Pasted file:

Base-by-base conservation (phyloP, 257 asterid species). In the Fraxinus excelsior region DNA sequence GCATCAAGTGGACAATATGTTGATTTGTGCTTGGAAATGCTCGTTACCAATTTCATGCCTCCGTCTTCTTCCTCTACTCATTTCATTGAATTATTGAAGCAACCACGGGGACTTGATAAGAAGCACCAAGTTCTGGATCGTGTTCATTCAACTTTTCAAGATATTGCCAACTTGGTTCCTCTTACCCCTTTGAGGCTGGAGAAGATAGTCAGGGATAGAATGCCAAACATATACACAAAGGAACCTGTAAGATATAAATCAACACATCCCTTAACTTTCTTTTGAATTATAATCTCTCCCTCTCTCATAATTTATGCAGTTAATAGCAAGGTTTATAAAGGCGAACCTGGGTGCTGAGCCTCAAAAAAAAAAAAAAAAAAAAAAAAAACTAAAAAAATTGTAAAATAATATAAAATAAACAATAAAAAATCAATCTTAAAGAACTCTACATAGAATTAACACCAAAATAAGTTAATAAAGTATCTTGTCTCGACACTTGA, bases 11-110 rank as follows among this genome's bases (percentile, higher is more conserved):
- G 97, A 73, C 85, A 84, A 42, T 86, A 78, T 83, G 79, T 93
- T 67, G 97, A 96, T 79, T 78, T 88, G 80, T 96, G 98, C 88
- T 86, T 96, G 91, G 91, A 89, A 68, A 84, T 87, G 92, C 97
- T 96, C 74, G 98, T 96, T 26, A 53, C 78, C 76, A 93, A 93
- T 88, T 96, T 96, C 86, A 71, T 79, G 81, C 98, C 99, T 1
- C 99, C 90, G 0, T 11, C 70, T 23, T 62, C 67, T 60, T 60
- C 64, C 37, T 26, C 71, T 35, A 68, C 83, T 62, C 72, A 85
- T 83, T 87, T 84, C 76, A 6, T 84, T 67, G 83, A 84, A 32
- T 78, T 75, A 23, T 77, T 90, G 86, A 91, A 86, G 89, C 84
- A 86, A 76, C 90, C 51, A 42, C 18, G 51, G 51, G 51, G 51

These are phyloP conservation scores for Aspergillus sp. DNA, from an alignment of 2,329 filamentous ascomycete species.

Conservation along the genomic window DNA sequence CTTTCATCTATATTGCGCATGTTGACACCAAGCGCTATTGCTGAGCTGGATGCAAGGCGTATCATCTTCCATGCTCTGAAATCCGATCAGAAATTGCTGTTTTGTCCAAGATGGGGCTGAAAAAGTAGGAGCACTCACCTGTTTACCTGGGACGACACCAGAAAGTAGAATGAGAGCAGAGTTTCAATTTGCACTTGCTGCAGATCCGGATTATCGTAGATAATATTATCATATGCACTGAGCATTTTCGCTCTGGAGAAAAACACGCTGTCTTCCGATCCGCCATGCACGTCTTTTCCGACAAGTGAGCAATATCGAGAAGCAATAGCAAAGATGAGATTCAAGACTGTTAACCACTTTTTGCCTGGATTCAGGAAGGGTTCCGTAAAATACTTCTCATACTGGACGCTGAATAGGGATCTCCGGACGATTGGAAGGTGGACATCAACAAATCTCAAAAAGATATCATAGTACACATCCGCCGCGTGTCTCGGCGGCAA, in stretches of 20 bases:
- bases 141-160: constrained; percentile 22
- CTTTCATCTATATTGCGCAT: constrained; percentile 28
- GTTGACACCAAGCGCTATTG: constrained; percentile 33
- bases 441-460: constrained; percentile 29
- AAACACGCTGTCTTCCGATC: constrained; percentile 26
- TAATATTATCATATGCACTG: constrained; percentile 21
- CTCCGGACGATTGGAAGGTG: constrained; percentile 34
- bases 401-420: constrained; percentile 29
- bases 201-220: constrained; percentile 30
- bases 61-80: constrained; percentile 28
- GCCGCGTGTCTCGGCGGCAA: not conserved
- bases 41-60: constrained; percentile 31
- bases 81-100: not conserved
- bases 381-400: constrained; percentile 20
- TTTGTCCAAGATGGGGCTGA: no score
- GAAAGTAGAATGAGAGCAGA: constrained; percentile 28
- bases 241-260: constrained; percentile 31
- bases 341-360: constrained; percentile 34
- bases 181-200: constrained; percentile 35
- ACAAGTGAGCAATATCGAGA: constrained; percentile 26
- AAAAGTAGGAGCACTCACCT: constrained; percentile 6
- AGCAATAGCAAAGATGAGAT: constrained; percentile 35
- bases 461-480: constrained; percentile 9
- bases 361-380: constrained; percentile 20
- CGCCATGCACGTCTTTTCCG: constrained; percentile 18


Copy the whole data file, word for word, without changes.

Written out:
Base-by-base conservation (phyloP, 257 asterid species). In the Fraxinus excelsior region DNA sequence GCATCAAGTGGACAATATGTTGATTTGTGCTTGGAAATGCTCGTTACCAATTTCATGCCTCCGTCTTCTTCCTCTACTCATTTCATTGAATTATTGAAGCAACCACGGGGACTTGATAAGAAGCACCAAGTTCTGGATCGTGTTCATTCAACTTTTCAAGATATTGCCAACTTGGTTCCTCTTACCCCTTTGAGGCTGGAGAAGATAGTCAGGGATAGAATGCCAAACATATACACAAAGGAACCTGTAAGATATAAATCAACACATCCCTTAACTTTCTTTTGAATTATAATCTCTCCCTCTCTCATAATTTATGCAGTTAATAGCAAGGTTTATAAAGGCGAACCTGGGTGCTGAGCCTCAAAAAAAAAAAAAAAAAAAAAAAAAACTAAAAAAATTGTAAAATAATATAAAATAAACAATAAAAAATCAATCTTAAAGAACTCTACATAGAATTAACACCAAAATAAGTTAATAAAGTATCTTGTCTCGACACTTGA, bases 11-110 rank as follows among this genome's bases (percentile, higher is more conserved):
- G 97, A 73, C 85, A 84, A 42, T 86, A 78, T 83, G 79, T 93
- T 67, G 97, A 96, T 79, T 78, T 88, G 80, T 96, G 98, C 88
- T 86, T 96, G 91, G 91, A 89, A 68, A 84, T 87, G 92, C 97
- T 96, C 74, G 98, T 96, T 26, A 53, C 78, C 76, A 93, A 93
- T 88, T 96, T 96, C 86, A 71, T 79, G 81, C 98, C 99, T 1
- C 99, C 90, G 0, T 11, C 70, T 23, T 62, C 67, T 60, T 60
- C 64, C 37, T 26, C 71, T 35, A 68, C 83, T 62, C 72, A 85
- T 83, T 87, T 84, C 76, A 6, T 84, T 67, G 83, A 84, A 32
- T 78, T 75, A 23, T 77, T 90, G 86, A 91, A 86, G 89, C 84
- A 86, A 76, C 90, C 51, A 42, C 18, G 51, G 51, G 51, G 51

These are phyloP conservation scores for Aspergillus sp. DNA, from an alignment of 2,329 filamentous ascomycete species.

Conservation along the genomic window DNA sequence CTTTCATCTATATTGCGCATGTTGACACCAAGCGCTATTGCTGAGCTGGATGCAAGGCGTATCATCTTCCATGCTCTGAAATCCGATCAGAAATTGCTGTTTTGTCCAAGATGGGGCTGAAAAAGTAGGAGCACTCACCTGTTTACCTGGGACGACACCAGAAAGTAGAATGAGAGCAGAGTTTCAATTTGCACTTGCTGCAGATCCGGATTATCGTAGATAATATTATCATATGCACTGAGCATTTTCGCTCTGGAGAAAAACACGCTGTCTTCCGATCCGCCATGCACGTCTTTTCCGACAAGTGAGCAATATCGAGAAGCAATAGCAAAGATGAGATTCAAGACTGTTAACCACTTTTTGCCTGGATTCAGGAAGGGTTCCGTAAAATACTTCTCATACTGGACGCTGAATAGGGATCTCCGGACGATTGGAAGGTGGACATCAACAAATCTCAAAAAGATATCATAGTACACATCCGCCGCGTGTCTCGGCGGCAA, in stretches of 20 bases:
- bases 141-160: constrained; percentile 22
- CTTTCATCTATATTGCGCAT: constrained; percentile 28
- GTTGACACCAAGCGCTATTG: constrained; percentile 33
- bases 441-460: constrained; percentile 29
- AAACACGCTGTCTTCCGATC: constrained; percentile 26
- TAATATTATCATATGCACTG: constrained; percentile 21
- CTCCGGACGATTGGAAGGTG: constrained; percentile 34
- bases 401-420: constrained; percentile 29
- bases 201-220: constrained; percentile 30
- bases 61-80: constrained; percentile 28
- GCCGCGTGTCTCGGCGGCAA: not conserved
- bases 41-60: constrained; percentile 31
- bases 81-100: not conserved
- bases 381-400: constrained; percentile 20
- TTTGTCCAAGATGGGGCTGA: no score
- GAAAGTAGAATGAGAGCAGA: constrained; percentile 28
- bases 241-260: constrained; percentile 31
- bases 341-360: constrained; percentile 34
- bases 181-200: constrained; percentile 35
- ACAAGTGAGCAATATCGAGA: constrained; percentile 26
- AAAAGTAGGAGCACTCACCT: constrained; percentile 6
- AGCAATAGCAAAGATGAGAT: constrained; percentile 35
- bases 461-480: constrained; percentile 9
- bases 361-380: constrained; percentile 20
- CGCCATGCACGTCTTTTCCG: constrained; percentile 18